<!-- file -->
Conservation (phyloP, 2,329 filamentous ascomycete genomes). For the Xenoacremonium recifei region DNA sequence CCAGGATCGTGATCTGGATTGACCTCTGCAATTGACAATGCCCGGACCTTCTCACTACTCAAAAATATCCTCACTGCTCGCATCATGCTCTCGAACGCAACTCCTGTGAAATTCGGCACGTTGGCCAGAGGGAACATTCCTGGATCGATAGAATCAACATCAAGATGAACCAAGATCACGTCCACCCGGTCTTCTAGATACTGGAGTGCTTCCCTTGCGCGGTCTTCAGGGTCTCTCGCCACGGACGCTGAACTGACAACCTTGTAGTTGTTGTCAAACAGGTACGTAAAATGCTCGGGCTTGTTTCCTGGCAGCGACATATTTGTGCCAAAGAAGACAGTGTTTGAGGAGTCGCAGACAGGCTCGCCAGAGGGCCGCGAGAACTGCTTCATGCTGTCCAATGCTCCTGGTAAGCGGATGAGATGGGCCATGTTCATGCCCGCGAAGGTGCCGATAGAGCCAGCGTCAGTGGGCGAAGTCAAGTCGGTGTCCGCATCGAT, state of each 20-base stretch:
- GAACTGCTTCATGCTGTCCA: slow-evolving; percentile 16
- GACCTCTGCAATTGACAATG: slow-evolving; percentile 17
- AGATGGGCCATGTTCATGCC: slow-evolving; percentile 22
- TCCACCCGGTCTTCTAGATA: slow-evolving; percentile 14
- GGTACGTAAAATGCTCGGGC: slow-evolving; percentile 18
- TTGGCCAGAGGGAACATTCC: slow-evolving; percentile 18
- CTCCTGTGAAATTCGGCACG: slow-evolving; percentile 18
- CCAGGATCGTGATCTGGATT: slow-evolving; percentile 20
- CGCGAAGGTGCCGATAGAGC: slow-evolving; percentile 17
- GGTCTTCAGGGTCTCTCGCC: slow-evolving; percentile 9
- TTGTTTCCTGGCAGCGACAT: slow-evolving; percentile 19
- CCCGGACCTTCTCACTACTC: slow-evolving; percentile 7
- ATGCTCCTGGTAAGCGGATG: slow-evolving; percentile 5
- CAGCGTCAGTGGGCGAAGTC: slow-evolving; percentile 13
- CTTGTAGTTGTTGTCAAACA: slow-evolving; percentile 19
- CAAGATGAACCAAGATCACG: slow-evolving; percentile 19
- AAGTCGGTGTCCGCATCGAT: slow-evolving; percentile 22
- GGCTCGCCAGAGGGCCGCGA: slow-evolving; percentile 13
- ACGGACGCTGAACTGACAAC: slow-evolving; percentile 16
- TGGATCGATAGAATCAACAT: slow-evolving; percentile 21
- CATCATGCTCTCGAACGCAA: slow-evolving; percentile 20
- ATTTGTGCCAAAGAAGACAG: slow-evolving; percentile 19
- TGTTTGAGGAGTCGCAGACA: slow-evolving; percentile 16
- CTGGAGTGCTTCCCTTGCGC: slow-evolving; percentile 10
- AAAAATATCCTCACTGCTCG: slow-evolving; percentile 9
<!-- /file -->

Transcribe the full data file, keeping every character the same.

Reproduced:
Conservation (phyloP, 2,329 filamentous ascomycete genomes). For the Xenoacremonium recifei region DNA sequence CCAGGATCGTGATCTGGATTGACCTCTGCAATTGACAATGCCCGGACCTTCTCACTACTCAAAAATATCCTCACTGCTCGCATCATGCTCTCGAACGCAACTCCTGTGAAATTCGGCACGTTGGCCAGAGGGAACATTCCTGGATCGATAGAATCAACATCAAGATGAACCAAGATCACGTCCACCCGGTCTTCTAGATACTGGAGTGCTTCCCTTGCGCGGTCTTCAGGGTCTCTCGCCACGGACGCTGAACTGACAACCTTGTAGTTGTTGTCAAACAGGTACGTAAAATGCTCGGGCTTGTTTCCTGGCAGCGACATATTTGTGCCAAAGAAGACAGTGTTTGAGGAGTCGCAGACAGGCTCGCCAGAGGGCCGCGAGAACTGCTTCATGCTGTCCAATGCTCCTGGTAAGCGGATGAGATGGGCCATGTTCATGCCCGCGAAGGTGCCGATAGAGCCAGCGTCAGTGGGCGAAGTCAAGTCGGTGTCCGCATCGAT, state of each 20-base stretch:
- GAACTGCTTCATGCTGTCCA: slow-evolving; percentile 16
- GACCTCTGCAATTGACAATG: slow-evolving; percentile 17
- AGATGGGCCATGTTCATGCC: slow-evolving; percentile 22
- TCCACCCGGTCTTCTAGATA: slow-evolving; percentile 14
- GGTACGTAAAATGCTCGGGC: slow-evolving; percentile 18
- TTGGCCAGAGGGAACATTCC: slow-evolving; percentile 18
- CTCCTGTGAAATTCGGCACG: slow-evolving; percentile 18
- CCAGGATCGTGATCTGGATT: slow-evolving; percentile 20
- CGCGAAGGTGCCGATAGAGC: slow-evolving; percentile 17
- GGTCTTCAGGGTCTCTCGCC: slow-evolving; percentile 9
- TTGTTTCCTGGCAGCGACAT: slow-evolving; percentile 19
- CCCGGACCTTCTCACTACTC: slow-evolving; percentile 7
- ATGCTCCTGGTAAGCGGATG: slow-evolving; percentile 5
- CAGCGTCAGTGGGCGAAGTC: slow-evolving; percentile 13
- CTTGTAGTTGTTGTCAAACA: slow-evolving; percentile 19
- CAAGATGAACCAAGATCACG: slow-evolving; percentile 19
- AAGTCGGTGTCCGCATCGAT: slow-evolving; percentile 22
- GGCTCGCCAGAGGGCCGCGA: slow-evolving; percentile 13
- ACGGACGCTGAACTGACAAC: slow-evolving; percentile 16
- TGGATCGATAGAATCAACAT: slow-evolving; percentile 21
- CATCATGCTCTCGAACGCAA: slow-evolving; percentile 20
- ATTTGTGCCAAAGAAGACAG: slow-evolving; percentile 19
- TGTTTGAGGAGTCGCAGACA: slow-evolving; percentile 16
- CTGGAGTGCTTCCCTTGCGC: slow-evolving; percentile 10
- AAAAATATCCTCACTGCTCG: slow-evolving; percentile 9